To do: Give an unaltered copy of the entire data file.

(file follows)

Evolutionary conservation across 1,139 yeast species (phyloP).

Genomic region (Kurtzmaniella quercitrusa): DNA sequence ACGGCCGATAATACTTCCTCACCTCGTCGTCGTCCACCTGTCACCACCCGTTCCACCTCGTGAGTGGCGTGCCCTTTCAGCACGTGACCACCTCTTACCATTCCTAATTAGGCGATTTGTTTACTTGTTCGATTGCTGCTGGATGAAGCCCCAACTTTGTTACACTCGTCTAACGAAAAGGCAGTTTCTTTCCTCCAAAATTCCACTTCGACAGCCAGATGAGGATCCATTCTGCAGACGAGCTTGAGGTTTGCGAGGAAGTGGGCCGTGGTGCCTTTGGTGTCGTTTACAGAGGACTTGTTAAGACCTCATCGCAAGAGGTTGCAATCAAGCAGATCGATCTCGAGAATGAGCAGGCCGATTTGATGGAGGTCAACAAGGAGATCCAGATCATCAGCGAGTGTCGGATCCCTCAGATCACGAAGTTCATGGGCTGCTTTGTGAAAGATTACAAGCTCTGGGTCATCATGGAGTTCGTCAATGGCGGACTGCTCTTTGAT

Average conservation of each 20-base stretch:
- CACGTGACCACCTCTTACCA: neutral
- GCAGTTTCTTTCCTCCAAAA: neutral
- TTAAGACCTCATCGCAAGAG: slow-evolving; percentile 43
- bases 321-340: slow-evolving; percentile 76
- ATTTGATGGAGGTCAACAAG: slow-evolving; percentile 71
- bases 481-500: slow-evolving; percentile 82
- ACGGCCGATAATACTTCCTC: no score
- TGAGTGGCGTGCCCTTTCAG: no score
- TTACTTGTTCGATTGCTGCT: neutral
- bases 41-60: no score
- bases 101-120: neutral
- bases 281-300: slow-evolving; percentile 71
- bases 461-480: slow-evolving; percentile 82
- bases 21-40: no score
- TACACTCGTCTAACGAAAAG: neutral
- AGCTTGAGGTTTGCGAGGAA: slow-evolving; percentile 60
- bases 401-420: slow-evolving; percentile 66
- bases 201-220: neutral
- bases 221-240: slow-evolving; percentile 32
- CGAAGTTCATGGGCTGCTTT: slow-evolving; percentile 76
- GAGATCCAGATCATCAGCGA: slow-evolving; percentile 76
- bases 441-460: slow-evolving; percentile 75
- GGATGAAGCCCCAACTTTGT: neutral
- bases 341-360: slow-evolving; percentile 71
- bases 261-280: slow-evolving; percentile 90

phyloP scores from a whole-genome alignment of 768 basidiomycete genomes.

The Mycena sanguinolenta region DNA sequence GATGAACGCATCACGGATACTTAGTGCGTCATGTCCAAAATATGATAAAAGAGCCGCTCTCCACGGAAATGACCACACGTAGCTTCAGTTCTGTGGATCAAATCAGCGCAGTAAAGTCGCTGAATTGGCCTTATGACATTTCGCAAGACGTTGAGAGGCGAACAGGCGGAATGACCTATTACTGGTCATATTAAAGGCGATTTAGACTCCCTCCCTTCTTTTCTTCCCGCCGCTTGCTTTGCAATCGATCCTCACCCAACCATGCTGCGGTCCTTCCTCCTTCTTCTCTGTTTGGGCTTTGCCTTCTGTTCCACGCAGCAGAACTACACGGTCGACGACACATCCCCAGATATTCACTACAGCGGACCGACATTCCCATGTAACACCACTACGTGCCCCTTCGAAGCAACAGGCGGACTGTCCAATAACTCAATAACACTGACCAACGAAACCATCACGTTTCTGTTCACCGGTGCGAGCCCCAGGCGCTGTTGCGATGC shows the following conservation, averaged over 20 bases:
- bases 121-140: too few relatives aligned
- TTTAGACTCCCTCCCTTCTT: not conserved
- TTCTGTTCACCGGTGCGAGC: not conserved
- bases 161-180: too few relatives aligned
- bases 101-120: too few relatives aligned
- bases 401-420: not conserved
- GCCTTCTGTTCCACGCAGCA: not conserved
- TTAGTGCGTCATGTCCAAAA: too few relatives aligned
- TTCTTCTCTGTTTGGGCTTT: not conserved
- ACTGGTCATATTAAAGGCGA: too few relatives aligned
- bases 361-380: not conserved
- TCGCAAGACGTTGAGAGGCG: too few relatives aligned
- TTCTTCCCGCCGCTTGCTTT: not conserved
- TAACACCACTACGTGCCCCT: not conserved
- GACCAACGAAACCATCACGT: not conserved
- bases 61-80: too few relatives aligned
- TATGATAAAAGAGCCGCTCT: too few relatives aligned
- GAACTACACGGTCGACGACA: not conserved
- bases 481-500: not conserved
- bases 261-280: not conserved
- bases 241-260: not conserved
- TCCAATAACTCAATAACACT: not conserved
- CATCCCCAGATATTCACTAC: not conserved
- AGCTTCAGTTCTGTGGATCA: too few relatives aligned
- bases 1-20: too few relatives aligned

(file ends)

Evolutionary conservation across 1,139 yeast species (phyloP).

Genomic region (Kurtzmaniella quercitrusa): DNA sequence ACGGCCGATAATACTTCCTCACCTCGTCGTCGTCCACCTGTCACCACCCGTTCCACCTCGTGAGTGGCGTGCCCTTTCAGCACGTGACCACCTCTTACCATTCCTAATTAGGCGATTTGTTTACTTGTTCGATTGCTGCTGGATGAAGCCCCAACTTTGTTACACTCGTCTAACGAAAAGGCAGTTTCTTTCCTCCAAAATTCCACTTCGACAGCCAGATGAGGATCCATTCTGCAGACGAGCTTGAGGTTTGCGAGGAAGTGGGCCGTGGTGCCTTTGGTGTCGTTTACAGAGGACTTGTTAAGACCTCATCGCAAGAGGTTGCAATCAAGCAGATCGATCTCGAGAATGAGCAGGCCGATTTGATGGAGGTCAACAAGGAGATCCAGATCATCAGCGAGTGTCGGATCCCTCAGATCACGAAGTTCATGGGCTGCTTTGTGAAAGATTACAAGCTCTGGGTCATCATGGAGTTCGTCAATGGCGGACTGCTCTTTGAT

Average conservation of each 20-base stretch:
- CACGTGACCACCTCTTACCA: neutral
- GCAGTTTCTTTCCTCCAAAA: neutral
- TTAAGACCTCATCGCAAGAG: slow-evolving; percentile 43
- bases 321-340: slow-evolving; percentile 76
- ATTTGATGGAGGTCAACAAG: slow-evolving; percentile 71
- bases 481-500: slow-evolving; percentile 82
- ACGGCCGATAATACTTCCTC: no score
- TGAGTGGCGTGCCCTTTCAG: no score
- TTACTTGTTCGATTGCTGCT: neutral
- bases 41-60: no score
- bases 101-120: neutral
- bases 281-300: slow-evolving; percentile 71
- bases 461-480: slow-evolving; percentile 82
- bases 21-40: no score
- TACACTCGTCTAACGAAAAG: neutral
- AGCTTGAGGTTTGCGAGGAA: slow-evolving; percentile 60
- bases 401-420: slow-evolving; percentile 66
- bases 201-220: neutral
- bases 221-240: slow-evolving; percentile 32
- CGAAGTTCATGGGCTGCTTT: slow-evolving; percentile 76
- GAGATCCAGATCATCAGCGA: slow-evolving; percentile 76
- bases 441-460: slow-evolving; percentile 75
- GGATGAAGCCCCAACTTTGT: neutral
- bases 341-360: slow-evolving; percentile 71
- bases 261-280: slow-evolving; percentile 90

phyloP scores from a whole-genome alignment of 768 basidiomycete genomes.

The Mycena sanguinolenta region DNA sequence GATGAACGCATCACGGATACTTAGTGCGTCATGTCCAAAATATGATAAAAGAGCCGCTCTCCACGGAAATGACCACACGTAGCTTCAGTTCTGTGGATCAAATCAGCGCAGTAAAGTCGCTGAATTGGCCTTATGACATTTCGCAAGACGTTGAGAGGCGAACAGGCGGAATGACCTATTACTGGTCATATTAAAGGCGATTTAGACTCCCTCCCTTCTTTTCTTCCCGCCGCTTGCTTTGCAATCGATCCTCACCCAACCATGCTGCGGTCCTTCCTCCTTCTTCTCTGTTTGGGCTTTGCCTTCTGTTCCACGCAGCAGAACTACACGGTCGACGACACATCCCCAGATATTCACTACAGCGGACCGACATTCCCATGTAACACCACTACGTGCCCCTTCGAAGCAACAGGCGGACTGTCCAATAACTCAATAACACTGACCAACGAAACCATCACGTTTCTGTTCACCGGTGCGAGCCCCAGGCGCTGTTGCGATGC shows the following conservation, averaged over 20 bases:
- bases 121-140: too few relatives aligned
- TTTAGACTCCCTCCCTTCTT: not conserved
- TTCTGTTCACCGGTGCGAGC: not conserved
- bases 161-180: too few relatives aligned
- bases 101-120: too few relatives aligned
- bases 401-420: not conserved
- GCCTTCTGTTCCACGCAGCA: not conserved
- TTAGTGCGTCATGTCCAAAA: too few relatives aligned
- TTCTTCTCTGTTTGGGCTTT: not conserved
- ACTGGTCATATTAAAGGCGA: too few relatives aligned
- bases 361-380: not conserved
- TCGCAAGACGTTGAGAGGCG: too few relatives aligned
- TTCTTCCCGCCGCTTGCTTT: not conserved
- TAACACCACTACGTGCCCCT: not conserved
- GACCAACGAAACCATCACGT: not conserved
- bases 61-80: too few relatives aligned
- TATGATAAAAGAGCCGCTCT: too few relatives aligned
- GAACTACACGGTCGACGACA: not conserved
- bases 481-500: not conserved
- bases 261-280: not conserved
- bases 241-260: not conserved
- TCCAATAACTCAATAACACT: not conserved
- CATCCCCAGATATTCACTAC: not conserved
- AGCTTCAGTTCTGTGGATCA: too few relatives aligned
- bases 1-20: too few relatives aligned